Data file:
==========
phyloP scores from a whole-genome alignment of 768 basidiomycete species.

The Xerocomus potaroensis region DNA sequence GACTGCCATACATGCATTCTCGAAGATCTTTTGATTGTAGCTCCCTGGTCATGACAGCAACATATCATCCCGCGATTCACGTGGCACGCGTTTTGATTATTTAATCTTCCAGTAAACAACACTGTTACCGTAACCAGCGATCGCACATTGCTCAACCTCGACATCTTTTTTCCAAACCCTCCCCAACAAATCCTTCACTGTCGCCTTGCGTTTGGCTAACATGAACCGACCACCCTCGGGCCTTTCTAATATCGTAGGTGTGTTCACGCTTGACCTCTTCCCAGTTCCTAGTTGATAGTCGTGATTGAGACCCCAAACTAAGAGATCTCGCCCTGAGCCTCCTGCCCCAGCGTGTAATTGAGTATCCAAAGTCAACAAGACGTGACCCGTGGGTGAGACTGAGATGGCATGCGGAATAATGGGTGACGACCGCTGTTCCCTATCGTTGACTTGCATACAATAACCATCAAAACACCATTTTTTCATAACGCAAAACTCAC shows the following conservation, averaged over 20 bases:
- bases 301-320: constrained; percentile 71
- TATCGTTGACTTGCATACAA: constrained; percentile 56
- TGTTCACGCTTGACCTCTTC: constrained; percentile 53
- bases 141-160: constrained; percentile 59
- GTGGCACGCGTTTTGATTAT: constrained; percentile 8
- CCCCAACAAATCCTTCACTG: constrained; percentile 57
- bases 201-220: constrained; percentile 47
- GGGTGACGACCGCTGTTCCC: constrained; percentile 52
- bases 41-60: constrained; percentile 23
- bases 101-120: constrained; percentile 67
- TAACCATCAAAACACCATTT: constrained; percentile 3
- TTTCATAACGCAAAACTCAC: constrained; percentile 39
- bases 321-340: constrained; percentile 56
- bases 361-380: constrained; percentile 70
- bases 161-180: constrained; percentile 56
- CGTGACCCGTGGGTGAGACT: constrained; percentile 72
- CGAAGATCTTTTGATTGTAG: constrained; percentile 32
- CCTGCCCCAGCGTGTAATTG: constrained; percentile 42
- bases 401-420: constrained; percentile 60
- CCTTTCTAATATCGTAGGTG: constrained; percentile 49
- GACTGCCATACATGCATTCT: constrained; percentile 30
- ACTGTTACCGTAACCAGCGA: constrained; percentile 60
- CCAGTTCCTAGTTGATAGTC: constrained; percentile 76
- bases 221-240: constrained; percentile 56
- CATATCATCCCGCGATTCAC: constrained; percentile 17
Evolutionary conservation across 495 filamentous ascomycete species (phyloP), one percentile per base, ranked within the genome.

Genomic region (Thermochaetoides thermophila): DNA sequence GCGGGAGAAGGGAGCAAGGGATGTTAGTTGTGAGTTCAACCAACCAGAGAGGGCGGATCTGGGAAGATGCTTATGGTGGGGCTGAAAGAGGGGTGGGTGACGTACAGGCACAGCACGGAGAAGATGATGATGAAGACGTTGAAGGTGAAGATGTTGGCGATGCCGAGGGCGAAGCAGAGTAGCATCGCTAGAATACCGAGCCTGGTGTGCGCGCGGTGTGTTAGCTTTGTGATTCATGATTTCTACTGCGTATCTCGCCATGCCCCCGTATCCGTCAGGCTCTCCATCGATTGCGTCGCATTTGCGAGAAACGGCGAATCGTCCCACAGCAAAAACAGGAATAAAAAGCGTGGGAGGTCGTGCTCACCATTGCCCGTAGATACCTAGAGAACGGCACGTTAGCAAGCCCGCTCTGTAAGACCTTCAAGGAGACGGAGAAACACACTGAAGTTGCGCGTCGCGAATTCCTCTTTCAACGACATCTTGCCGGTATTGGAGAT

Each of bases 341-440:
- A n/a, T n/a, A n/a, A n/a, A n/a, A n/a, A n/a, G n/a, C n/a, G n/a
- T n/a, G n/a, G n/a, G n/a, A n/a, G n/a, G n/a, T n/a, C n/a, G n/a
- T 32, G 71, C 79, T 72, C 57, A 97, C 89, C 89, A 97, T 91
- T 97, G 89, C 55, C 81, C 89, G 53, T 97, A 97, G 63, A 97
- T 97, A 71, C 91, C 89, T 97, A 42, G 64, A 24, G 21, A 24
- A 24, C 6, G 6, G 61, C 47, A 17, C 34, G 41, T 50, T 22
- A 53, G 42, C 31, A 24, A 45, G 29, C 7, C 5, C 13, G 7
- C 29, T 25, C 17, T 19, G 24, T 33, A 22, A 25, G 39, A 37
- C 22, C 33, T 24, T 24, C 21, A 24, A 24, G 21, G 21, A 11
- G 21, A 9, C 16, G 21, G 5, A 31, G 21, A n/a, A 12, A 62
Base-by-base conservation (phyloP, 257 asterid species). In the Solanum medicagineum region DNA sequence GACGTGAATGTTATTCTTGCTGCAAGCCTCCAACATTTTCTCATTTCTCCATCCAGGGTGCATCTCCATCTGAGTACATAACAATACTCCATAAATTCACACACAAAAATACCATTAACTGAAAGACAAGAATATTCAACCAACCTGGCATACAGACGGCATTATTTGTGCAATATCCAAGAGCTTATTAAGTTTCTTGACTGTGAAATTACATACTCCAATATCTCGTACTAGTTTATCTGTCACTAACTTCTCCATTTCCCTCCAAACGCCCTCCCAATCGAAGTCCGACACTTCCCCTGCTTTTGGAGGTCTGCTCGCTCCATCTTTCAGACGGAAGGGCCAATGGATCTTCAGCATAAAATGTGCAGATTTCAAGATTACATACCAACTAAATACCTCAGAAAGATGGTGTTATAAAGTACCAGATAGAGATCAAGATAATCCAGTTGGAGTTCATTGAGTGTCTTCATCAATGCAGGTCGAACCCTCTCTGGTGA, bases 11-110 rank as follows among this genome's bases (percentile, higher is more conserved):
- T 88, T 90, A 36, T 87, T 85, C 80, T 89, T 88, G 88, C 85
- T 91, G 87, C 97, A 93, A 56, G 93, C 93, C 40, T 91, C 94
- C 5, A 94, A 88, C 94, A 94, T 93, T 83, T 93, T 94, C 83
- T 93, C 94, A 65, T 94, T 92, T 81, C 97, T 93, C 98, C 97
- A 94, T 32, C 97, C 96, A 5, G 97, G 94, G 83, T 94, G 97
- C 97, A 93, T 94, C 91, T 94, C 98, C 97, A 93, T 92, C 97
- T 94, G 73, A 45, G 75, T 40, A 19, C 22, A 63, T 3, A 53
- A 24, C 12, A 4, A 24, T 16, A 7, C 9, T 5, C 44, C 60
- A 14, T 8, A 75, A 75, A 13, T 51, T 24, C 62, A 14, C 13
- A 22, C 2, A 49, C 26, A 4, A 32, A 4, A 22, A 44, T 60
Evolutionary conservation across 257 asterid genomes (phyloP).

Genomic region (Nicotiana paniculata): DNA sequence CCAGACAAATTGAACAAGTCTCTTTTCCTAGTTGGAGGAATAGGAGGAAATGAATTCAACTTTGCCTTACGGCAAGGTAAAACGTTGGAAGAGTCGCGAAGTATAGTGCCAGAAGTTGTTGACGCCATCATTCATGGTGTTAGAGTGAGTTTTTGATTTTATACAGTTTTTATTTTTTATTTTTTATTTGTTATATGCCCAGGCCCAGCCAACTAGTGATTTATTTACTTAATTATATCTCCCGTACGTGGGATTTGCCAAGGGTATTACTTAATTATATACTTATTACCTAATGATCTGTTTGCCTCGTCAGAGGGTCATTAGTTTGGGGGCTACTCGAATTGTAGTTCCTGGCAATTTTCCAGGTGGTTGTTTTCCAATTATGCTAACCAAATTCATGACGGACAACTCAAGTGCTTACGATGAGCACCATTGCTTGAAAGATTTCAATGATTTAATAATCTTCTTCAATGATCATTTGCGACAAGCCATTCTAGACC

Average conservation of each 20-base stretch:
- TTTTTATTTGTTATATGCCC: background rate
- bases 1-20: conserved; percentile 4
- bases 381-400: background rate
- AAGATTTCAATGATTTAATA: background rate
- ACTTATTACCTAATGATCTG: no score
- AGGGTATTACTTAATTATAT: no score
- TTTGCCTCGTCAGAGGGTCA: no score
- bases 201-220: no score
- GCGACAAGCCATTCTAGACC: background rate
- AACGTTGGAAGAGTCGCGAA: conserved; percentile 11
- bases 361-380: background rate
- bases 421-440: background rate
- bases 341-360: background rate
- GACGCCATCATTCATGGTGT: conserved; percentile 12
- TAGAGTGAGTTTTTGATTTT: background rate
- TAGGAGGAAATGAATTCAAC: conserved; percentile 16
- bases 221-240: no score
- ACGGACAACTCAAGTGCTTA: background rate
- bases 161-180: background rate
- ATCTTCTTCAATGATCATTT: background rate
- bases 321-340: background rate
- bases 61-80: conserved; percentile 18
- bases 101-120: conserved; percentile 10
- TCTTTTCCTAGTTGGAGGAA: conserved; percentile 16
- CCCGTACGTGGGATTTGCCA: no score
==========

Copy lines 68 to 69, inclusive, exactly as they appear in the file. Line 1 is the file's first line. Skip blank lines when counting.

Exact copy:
- GACGCCATCATTCATGGTGT: conserved; percentile 12
- TAGAGTGAGTTTTTGATTTT: background rate